Marinade Man was not a handsome man to begin with. He was large, the kind of large that you get from working out with weights for a long time and then stopping for a long time. He also shaved his big knobby head—a poor choice—and his teeth were the size, shape and color of a horse’s. To top it off, he was a self-admitted “toe-walker,” which meant that when Marinade Man walked around, he looked like he was prancing.

All of these physical attributes taken together were more than enough to alert my senses that we would never, ever sleep with Marinade Man. I already knew that before showing up on his doorstep, but his silk shirt, neatly pressed khaki shorts and leather loafers worked to cement my resolution. That he had taken the extra time to dress well for me was the ultimate turn-off. I couldn’t stand his desire.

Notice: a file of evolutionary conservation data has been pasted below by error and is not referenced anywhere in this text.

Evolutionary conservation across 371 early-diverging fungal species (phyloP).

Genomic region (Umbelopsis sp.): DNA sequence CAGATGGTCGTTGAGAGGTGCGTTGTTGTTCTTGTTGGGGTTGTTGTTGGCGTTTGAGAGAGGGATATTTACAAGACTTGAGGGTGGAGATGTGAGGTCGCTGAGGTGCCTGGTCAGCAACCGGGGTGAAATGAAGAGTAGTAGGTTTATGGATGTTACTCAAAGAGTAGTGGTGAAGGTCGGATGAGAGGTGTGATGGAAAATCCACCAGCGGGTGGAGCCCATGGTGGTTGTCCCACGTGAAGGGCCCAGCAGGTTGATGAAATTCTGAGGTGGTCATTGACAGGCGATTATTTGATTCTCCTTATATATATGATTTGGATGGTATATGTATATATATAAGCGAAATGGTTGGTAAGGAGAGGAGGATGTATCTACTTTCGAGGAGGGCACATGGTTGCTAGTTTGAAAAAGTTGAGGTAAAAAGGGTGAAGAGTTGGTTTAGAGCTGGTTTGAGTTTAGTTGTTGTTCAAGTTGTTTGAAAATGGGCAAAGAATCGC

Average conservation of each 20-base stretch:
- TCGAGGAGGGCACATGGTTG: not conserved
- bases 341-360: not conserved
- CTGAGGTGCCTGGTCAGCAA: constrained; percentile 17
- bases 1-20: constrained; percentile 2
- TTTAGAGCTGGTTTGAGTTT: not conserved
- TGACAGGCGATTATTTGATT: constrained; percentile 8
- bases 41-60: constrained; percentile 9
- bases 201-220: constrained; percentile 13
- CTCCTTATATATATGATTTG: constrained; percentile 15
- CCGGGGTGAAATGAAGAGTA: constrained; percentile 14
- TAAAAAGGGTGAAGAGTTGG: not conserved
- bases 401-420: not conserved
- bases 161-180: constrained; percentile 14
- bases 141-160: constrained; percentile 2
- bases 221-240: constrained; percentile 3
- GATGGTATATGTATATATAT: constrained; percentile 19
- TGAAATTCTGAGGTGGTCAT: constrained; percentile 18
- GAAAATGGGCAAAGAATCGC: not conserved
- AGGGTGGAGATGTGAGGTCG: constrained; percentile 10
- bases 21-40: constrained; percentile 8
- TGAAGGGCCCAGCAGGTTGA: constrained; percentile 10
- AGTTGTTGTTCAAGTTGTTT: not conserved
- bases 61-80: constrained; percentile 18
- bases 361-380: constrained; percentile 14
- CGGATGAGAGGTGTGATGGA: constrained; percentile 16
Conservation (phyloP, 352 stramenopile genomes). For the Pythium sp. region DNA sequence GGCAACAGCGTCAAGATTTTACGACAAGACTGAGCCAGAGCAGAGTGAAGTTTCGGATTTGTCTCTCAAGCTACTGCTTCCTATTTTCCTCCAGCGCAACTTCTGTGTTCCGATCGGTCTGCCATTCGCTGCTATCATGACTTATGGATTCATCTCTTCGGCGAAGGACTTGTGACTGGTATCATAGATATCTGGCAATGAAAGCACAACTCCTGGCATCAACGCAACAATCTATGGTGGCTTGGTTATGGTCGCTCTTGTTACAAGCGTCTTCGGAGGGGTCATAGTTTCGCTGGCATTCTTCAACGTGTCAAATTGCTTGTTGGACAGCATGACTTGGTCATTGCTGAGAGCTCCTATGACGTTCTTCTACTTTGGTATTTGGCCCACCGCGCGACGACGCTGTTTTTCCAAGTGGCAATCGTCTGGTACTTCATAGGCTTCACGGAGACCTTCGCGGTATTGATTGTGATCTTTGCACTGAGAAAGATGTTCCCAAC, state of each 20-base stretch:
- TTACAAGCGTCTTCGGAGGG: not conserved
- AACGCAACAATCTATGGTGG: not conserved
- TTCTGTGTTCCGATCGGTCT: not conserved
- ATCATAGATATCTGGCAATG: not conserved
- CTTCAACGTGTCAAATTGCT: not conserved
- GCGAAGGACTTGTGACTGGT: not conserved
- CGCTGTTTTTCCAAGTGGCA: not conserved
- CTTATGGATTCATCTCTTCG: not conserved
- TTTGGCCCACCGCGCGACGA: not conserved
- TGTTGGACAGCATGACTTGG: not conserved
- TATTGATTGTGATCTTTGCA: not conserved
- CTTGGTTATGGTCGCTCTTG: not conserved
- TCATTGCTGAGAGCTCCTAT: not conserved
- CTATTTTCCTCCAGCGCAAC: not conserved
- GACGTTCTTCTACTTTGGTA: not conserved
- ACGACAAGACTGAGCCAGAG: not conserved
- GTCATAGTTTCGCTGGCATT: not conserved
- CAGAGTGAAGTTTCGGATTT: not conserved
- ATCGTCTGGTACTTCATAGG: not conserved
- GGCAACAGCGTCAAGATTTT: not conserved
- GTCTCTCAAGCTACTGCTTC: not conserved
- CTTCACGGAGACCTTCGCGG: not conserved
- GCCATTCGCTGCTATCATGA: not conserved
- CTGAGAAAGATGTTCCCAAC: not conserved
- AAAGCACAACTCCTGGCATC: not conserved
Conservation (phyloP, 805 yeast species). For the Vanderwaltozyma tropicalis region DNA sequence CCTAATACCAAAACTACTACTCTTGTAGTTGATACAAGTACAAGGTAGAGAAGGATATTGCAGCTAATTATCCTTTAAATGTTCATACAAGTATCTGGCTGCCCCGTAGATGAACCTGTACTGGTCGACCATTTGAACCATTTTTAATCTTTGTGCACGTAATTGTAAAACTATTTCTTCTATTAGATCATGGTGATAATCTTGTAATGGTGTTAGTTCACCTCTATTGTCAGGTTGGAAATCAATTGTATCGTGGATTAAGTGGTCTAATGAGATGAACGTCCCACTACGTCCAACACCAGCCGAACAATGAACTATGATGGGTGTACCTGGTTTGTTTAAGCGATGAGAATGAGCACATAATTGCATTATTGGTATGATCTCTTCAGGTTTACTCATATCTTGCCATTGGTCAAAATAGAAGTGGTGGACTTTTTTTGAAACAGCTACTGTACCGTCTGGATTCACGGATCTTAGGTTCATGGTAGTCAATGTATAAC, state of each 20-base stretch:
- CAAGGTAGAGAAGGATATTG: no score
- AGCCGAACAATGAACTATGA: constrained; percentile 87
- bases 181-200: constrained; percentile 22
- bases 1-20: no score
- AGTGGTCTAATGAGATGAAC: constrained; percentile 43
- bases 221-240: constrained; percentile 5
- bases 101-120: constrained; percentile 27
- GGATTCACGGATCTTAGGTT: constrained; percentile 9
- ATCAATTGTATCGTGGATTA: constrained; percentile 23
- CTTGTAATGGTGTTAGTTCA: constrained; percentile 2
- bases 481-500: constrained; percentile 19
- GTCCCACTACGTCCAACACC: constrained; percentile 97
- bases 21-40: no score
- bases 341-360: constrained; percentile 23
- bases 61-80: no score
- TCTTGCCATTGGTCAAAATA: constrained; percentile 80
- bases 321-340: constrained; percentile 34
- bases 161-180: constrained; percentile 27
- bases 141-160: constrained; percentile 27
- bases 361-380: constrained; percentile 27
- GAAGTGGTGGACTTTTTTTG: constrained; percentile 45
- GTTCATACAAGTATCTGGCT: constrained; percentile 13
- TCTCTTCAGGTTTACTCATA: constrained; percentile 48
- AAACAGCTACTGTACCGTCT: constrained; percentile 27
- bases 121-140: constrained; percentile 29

He invited me in and made me a drink, and upon perusing his CD collection, I was reminded of why I liked Marinade Man in the first place. We shared similar tastes in music, humor, and were both honest and upfront, not to mention the fact that we both loved raw fish and the party atmosphere of sushi bars. I decided that I was glad to have a friend in Marinade Man, despite his flaws and ulterior motives.

When it was time for dinner, I sat down at the table and waited for Marinade Man to bring me my plate. When he set it down in front of me, everything looked normal and good: a steak, some asparagus, half a baked potato with some brown sauce on it, and a small portion of salad. We began to eat.

I cut into my steak, which was oozing brown fluid, and put a piece into my mouth. It had a tangy flavor, not unlike barbeque sauce, though I had not seen Marinade Man using any sauce as he grilled the steaks. I chewed and swallowed, and moved on to the asparagus. Upon closer inspection I found that the asparagus, too, was tinged with a brownish fluid, and it too tasted quite tangy. In fact, there was no distinction in flavor between any of the foods on my plate: they were all tangy. Even my salad.

Marinade Man asked me, “So, how do you like everything?”

I said, “It’s all really good. I’m tasting something though, that I’ve never tasted before--something tangy. What is that?”